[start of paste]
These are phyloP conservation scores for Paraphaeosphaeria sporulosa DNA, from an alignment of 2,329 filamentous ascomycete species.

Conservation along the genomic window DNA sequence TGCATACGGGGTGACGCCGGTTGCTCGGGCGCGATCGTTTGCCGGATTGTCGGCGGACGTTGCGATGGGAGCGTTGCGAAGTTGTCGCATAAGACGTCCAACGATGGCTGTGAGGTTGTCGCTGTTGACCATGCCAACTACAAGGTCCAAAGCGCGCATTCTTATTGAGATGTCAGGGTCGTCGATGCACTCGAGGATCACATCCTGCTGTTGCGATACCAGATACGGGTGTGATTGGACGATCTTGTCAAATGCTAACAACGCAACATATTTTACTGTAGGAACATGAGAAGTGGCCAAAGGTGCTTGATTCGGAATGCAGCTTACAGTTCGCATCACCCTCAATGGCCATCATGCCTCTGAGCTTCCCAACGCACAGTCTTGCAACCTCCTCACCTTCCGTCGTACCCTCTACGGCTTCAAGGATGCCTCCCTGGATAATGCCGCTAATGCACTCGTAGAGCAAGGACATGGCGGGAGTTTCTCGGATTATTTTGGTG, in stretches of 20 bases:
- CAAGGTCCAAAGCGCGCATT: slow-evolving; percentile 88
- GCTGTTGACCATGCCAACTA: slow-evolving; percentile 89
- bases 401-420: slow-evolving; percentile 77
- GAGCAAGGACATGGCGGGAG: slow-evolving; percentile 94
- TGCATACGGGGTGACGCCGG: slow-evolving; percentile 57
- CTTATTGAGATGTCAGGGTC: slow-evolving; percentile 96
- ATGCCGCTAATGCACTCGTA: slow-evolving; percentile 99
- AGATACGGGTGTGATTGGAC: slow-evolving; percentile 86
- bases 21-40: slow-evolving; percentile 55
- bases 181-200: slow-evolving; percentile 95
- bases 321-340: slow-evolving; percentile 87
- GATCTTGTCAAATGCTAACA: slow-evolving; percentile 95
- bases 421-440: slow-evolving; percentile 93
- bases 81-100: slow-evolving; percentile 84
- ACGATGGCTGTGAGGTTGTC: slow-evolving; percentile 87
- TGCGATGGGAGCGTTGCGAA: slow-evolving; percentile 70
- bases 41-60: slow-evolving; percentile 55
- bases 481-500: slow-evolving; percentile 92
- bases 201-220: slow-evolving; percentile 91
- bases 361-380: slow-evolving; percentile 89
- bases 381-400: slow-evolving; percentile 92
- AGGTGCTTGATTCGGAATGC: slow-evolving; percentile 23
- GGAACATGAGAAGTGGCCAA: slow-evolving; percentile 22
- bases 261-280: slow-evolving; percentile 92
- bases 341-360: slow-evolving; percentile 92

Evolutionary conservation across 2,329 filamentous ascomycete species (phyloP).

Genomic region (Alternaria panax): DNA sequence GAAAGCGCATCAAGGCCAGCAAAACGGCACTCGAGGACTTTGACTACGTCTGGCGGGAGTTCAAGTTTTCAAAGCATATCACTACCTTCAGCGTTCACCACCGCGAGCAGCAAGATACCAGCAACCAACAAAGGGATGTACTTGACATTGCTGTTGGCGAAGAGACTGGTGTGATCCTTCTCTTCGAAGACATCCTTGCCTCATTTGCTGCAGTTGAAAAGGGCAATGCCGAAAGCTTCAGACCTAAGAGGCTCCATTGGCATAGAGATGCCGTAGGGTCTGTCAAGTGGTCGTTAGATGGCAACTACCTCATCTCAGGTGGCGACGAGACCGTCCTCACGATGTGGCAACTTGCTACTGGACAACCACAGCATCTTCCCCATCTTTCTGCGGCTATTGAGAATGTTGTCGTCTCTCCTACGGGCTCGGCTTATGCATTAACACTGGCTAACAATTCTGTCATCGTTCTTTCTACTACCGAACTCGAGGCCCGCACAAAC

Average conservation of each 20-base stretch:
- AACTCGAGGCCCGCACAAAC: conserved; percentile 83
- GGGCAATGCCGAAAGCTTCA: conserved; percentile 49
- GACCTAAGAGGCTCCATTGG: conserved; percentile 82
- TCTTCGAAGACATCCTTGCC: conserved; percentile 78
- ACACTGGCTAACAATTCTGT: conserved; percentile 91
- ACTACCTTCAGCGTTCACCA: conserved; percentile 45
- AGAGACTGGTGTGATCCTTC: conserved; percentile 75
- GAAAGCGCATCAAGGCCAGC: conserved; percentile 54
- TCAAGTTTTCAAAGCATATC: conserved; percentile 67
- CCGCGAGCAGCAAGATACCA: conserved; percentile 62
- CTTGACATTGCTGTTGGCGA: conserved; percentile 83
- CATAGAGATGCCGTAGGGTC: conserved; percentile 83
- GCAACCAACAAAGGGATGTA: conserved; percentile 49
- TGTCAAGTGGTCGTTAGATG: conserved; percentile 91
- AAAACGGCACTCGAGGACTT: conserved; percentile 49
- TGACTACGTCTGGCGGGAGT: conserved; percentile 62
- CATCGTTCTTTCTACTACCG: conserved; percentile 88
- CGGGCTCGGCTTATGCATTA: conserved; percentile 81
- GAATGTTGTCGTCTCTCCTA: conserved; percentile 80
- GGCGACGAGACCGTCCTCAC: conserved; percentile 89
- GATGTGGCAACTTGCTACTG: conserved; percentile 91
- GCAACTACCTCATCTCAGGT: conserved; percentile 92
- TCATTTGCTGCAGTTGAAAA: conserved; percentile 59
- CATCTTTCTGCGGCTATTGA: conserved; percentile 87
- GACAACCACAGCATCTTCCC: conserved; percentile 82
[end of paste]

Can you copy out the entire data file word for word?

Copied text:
These are phyloP conservation scores for Paraphaeosphaeria sporulosa DNA, from an alignment of 2,329 filamentous ascomycete species.

Conservation along the genomic window DNA sequence TGCATACGGGGTGACGCCGGTTGCTCGGGCGCGATCGTTTGCCGGATTGTCGGCGGACGTTGCGATGGGAGCGTTGCGAAGTTGTCGCATAAGACGTCCAACGATGGCTGTGAGGTTGTCGCTGTTGACCATGCCAACTACAAGGTCCAAAGCGCGCATTCTTATTGAGATGTCAGGGTCGTCGATGCACTCGAGGATCACATCCTGCTGTTGCGATACCAGATACGGGTGTGATTGGACGATCTTGTCAAATGCTAACAACGCAACATATTTTACTGTAGGAACATGAGAAGTGGCCAAAGGTGCTTGATTCGGAATGCAGCTTACAGTTCGCATCACCCTCAATGGCCATCATGCCTCTGAGCTTCCCAACGCACAGTCTTGCAACCTCCTCACCTTCCGTCGTACCCTCTACGGCTTCAAGGATGCCTCCCTGGATAATGCCGCTAATGCACTCGTAGAGCAAGGACATGGCGGGAGTTTCTCGGATTATTTTGGTG, in stretches of 20 bases:
- CAAGGTCCAAAGCGCGCATT: slow-evolving; percentile 88
- GCTGTTGACCATGCCAACTA: slow-evolving; percentile 89
- bases 401-420: slow-evolving; percentile 77
- GAGCAAGGACATGGCGGGAG: slow-evolving; percentile 94
- TGCATACGGGGTGACGCCGG: slow-evolving; percentile 57
- CTTATTGAGATGTCAGGGTC: slow-evolving; percentile 96
- ATGCCGCTAATGCACTCGTA: slow-evolving; percentile 99
- AGATACGGGTGTGATTGGAC: slow-evolving; percentile 86
- bases 21-40: slow-evolving; percentile 55
- bases 181-200: slow-evolving; percentile 95
- bases 321-340: slow-evolving; percentile 87
- GATCTTGTCAAATGCTAACA: slow-evolving; percentile 95
- bases 421-440: slow-evolving; percentile 93
- bases 81-100: slow-evolving; percentile 84
- ACGATGGCTGTGAGGTTGTC: slow-evolving; percentile 87
- TGCGATGGGAGCGTTGCGAA: slow-evolving; percentile 70
- bases 41-60: slow-evolving; percentile 55
- bases 481-500: slow-evolving; percentile 92
- bases 201-220: slow-evolving; percentile 91
- bases 361-380: slow-evolving; percentile 89
- bases 381-400: slow-evolving; percentile 92
- AGGTGCTTGATTCGGAATGC: slow-evolving; percentile 23
- GGAACATGAGAAGTGGCCAA: slow-evolving; percentile 22
- bases 261-280: slow-evolving; percentile 92
- bases 341-360: slow-evolving; percentile 92

Evolutionary conservation across 2,329 filamentous ascomycete species (phyloP).

Genomic region (Alternaria panax): DNA sequence GAAAGCGCATCAAGGCCAGCAAAACGGCACTCGAGGACTTTGACTACGTCTGGCGGGAGTTCAAGTTTTCAAAGCATATCACTACCTTCAGCGTTCACCACCGCGAGCAGCAAGATACCAGCAACCAACAAAGGGATGTACTTGACATTGCTGTTGGCGAAGAGACTGGTGTGATCCTTCTCTTCGAAGACATCCTTGCCTCATTTGCTGCAGTTGAAAAGGGCAATGCCGAAAGCTTCAGACCTAAGAGGCTCCATTGGCATAGAGATGCCGTAGGGTCTGTCAAGTGGTCGTTAGATGGCAACTACCTCATCTCAGGTGGCGACGAGACCGTCCTCACGATGTGGCAACTTGCTACTGGACAACCACAGCATCTTCCCCATCTTTCTGCGGCTATTGAGAATGTTGTCGTCTCTCCTACGGGCTCGGCTTATGCATTAACACTGGCTAACAATTCTGTCATCGTTCTTTCTACTACCGAACTCGAGGCCCGCACAAAC

Average conservation of each 20-base stretch:
- AACTCGAGGCCCGCACAAAC: conserved; percentile 83
- GGGCAATGCCGAAAGCTTCA: conserved; percentile 49
- GACCTAAGAGGCTCCATTGG: conserved; percentile 82
- TCTTCGAAGACATCCTTGCC: conserved; percentile 78
- ACACTGGCTAACAATTCTGT: conserved; percentile 91
- ACTACCTTCAGCGTTCACCA: conserved; percentile 45
- AGAGACTGGTGTGATCCTTC: conserved; percentile 75
- GAAAGCGCATCAAGGCCAGC: conserved; percentile 54
- TCAAGTTTTCAAAGCATATC: conserved; percentile 67
- CCGCGAGCAGCAAGATACCA: conserved; percentile 62
- CTTGACATTGCTGTTGGCGA: conserved; percentile 83
- CATAGAGATGCCGTAGGGTC: conserved; percentile 83
- GCAACCAACAAAGGGATGTA: conserved; percentile 49
- TGTCAAGTGGTCGTTAGATG: conserved; percentile 91
- AAAACGGCACTCGAGGACTT: conserved; percentile 49
- TGACTACGTCTGGCGGGAGT: conserved; percentile 62
- CATCGTTCTTTCTACTACCG: conserved; percentile 88
- CGGGCTCGGCTTATGCATTA: conserved; percentile 81
- GAATGTTGTCGTCTCTCCTA: conserved; percentile 80
- GGCGACGAGACCGTCCTCAC: conserved; percentile 89
- GATGTGGCAACTTGCTACTG: conserved; percentile 91
- GCAACTACCTCATCTCAGGT: conserved; percentile 92
- TCATTTGCTGCAGTTGAAAA: conserved; percentile 59
- CATCTTTCTGCGGCTATTGA: conserved; percentile 87
- GACAACCACAGCATCTTCCC: conserved; percentile 82